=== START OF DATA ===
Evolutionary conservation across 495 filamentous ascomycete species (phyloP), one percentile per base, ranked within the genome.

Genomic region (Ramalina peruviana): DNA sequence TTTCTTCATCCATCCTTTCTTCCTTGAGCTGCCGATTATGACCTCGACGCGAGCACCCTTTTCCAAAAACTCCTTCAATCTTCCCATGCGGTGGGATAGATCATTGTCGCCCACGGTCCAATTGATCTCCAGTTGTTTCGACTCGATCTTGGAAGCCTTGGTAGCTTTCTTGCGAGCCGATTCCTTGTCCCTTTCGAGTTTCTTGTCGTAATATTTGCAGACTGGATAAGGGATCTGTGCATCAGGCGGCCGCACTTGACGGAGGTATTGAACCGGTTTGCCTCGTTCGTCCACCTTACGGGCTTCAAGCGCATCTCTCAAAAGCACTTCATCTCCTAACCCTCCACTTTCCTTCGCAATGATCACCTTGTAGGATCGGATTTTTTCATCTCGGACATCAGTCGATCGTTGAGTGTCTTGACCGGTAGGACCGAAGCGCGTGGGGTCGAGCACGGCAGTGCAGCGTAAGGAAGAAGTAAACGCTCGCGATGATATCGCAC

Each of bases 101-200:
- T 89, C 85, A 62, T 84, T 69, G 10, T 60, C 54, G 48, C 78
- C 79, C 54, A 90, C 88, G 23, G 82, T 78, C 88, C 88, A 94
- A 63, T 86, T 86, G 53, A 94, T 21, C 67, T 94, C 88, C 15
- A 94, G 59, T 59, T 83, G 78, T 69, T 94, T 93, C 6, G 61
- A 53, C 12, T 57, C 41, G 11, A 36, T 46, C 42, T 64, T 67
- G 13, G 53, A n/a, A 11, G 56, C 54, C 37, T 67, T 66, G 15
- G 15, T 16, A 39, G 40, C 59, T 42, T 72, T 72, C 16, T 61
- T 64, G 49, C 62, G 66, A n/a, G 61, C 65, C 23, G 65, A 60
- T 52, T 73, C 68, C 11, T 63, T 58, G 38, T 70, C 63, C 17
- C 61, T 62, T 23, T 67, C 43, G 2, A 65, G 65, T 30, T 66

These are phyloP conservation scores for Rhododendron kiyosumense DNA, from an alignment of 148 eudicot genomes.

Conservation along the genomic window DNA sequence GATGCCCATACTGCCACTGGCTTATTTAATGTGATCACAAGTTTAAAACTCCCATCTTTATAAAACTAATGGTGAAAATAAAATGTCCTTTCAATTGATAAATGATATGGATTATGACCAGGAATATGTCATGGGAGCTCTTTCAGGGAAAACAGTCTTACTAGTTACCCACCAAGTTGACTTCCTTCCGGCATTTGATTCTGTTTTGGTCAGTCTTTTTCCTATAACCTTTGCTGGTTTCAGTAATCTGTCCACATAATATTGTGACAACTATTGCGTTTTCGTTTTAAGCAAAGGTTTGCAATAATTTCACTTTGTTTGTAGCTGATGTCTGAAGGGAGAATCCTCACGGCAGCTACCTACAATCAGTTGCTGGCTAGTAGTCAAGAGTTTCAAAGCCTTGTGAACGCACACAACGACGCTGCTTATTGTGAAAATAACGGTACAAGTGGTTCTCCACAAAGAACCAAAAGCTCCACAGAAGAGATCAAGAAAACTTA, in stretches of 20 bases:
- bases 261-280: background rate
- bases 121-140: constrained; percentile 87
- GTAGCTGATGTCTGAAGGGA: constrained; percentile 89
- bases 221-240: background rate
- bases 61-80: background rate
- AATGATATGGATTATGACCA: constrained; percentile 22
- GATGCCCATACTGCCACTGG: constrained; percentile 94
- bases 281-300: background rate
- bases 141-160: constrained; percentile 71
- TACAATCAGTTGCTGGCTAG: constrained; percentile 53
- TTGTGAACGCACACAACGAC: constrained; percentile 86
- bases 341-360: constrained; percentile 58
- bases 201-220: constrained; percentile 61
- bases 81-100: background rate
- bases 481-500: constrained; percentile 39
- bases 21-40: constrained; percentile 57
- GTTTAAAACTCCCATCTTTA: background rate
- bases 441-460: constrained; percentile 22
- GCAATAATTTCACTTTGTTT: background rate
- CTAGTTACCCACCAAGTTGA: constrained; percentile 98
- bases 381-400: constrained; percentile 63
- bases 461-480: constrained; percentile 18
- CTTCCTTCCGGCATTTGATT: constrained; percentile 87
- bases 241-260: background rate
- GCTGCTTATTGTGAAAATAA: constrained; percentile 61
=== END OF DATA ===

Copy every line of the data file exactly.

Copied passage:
Evolutionary conservation across 495 filamentous ascomycete species (phyloP), one percentile per base, ranked within the genome.

Genomic region (Ramalina peruviana): DNA sequence TTTCTTCATCCATCCTTTCTTCCTTGAGCTGCCGATTATGACCTCGACGCGAGCACCCTTTTCCAAAAACTCCTTCAATCTTCCCATGCGGTGGGATAGATCATTGTCGCCCACGGTCCAATTGATCTCCAGTTGTTTCGACTCGATCTTGGAAGCCTTGGTAGCTTTCTTGCGAGCCGATTCCTTGTCCCTTTCGAGTTTCTTGTCGTAATATTTGCAGACTGGATAAGGGATCTGTGCATCAGGCGGCCGCACTTGACGGAGGTATTGAACCGGTTTGCCTCGTTCGTCCACCTTACGGGCTTCAAGCGCATCTCTCAAAAGCACTTCATCTCCTAACCCTCCACTTTCCTTCGCAATGATCACCTTGTAGGATCGGATTTTTTCATCTCGGACATCAGTCGATCGTTGAGTGTCTTGACCGGTAGGACCGAAGCGCGTGGGGTCGAGCACGGCAGTGCAGCGTAAGGAAGAAGTAAACGCTCGCGATGATATCGCAC

Each of bases 101-200:
- T 89, C 85, A 62, T 84, T 69, G 10, T 60, C 54, G 48, C 78
- C 79, C 54, A 90, C 88, G 23, G 82, T 78, C 88, C 88, A 94
- A 63, T 86, T 86, G 53, A 94, T 21, C 67, T 94, C 88, C 15
- A 94, G 59, T 59, T 83, G 78, T 69, T 94, T 93, C 6, G 61
- A 53, C 12, T 57, C 41, G 11, A 36, T 46, C 42, T 64, T 67
- G 13, G 53, A n/a, A 11, G 56, C 54, C 37, T 67, T 66, G 15
- G 15, T 16, A 39, G 40, C 59, T 42, T 72, T 72, C 16, T 61
- T 64, G 49, C 62, G 66, A n/a, G 61, C 65, C 23, G 65, A 60
- T 52, T 73, C 68, C 11, T 63, T 58, G 38, T 70, C 63, C 17
- C 61, T 62, T 23, T 67, C 43, G 2, A 65, G 65, T 30, T 66

These are phyloP conservation scores for Rhododendron kiyosumense DNA, from an alignment of 148 eudicot genomes.

Conservation along the genomic window DNA sequence GATGCCCATACTGCCACTGGCTTATTTAATGTGATCACAAGTTTAAAACTCCCATCTTTATAAAACTAATGGTGAAAATAAAATGTCCTTTCAATTGATAAATGATATGGATTATGACCAGGAATATGTCATGGGAGCTCTTTCAGGGAAAACAGTCTTACTAGTTACCCACCAAGTTGACTTCCTTCCGGCATTTGATTCTGTTTTGGTCAGTCTTTTTCCTATAACCTTTGCTGGTTTCAGTAATCTGTCCACATAATATTGTGACAACTATTGCGTTTTCGTTTTAAGCAAAGGTTTGCAATAATTTCACTTTGTTTGTAGCTGATGTCTGAAGGGAGAATCCTCACGGCAGCTACCTACAATCAGTTGCTGGCTAGTAGTCAAGAGTTTCAAAGCCTTGTGAACGCACACAACGACGCTGCTTATTGTGAAAATAACGGTACAAGTGGTTCTCCACAAAGAACCAAAAGCTCCACAGAAGAGATCAAGAAAACTTA, in stretches of 20 bases:
- bases 261-280: background rate
- bases 121-140: constrained; percentile 87
- GTAGCTGATGTCTGAAGGGA: constrained; percentile 89
- bases 221-240: background rate
- bases 61-80: background rate
- AATGATATGGATTATGACCA: constrained; percentile 22
- GATGCCCATACTGCCACTGG: constrained; percentile 94
- bases 281-300: background rate
- bases 141-160: constrained; percentile 71
- TACAATCAGTTGCTGGCTAG: constrained; percentile 53
- TTGTGAACGCACACAACGAC: constrained; percentile 86
- bases 341-360: constrained; percentile 58
- bases 201-220: constrained; percentile 61
- bases 81-100: background rate
- bases 481-500: constrained; percentile 39
- bases 21-40: constrained; percentile 57
- GTTTAAAACTCCCATCTTTA: background rate
- bases 441-460: constrained; percentile 22
- GCAATAATTTCACTTTGTTT: background rate
- CTAGTTACCCACCAAGTTGA: constrained; percentile 98
- bases 381-400: constrained; percentile 63
- bases 461-480: constrained; percentile 18
- CTTCCTTCCGGCATTTGATT: constrained; percentile 87
- bases 241-260: background rate
- GCTGCTTATTGTGAAAATAA: constrained; percentile 61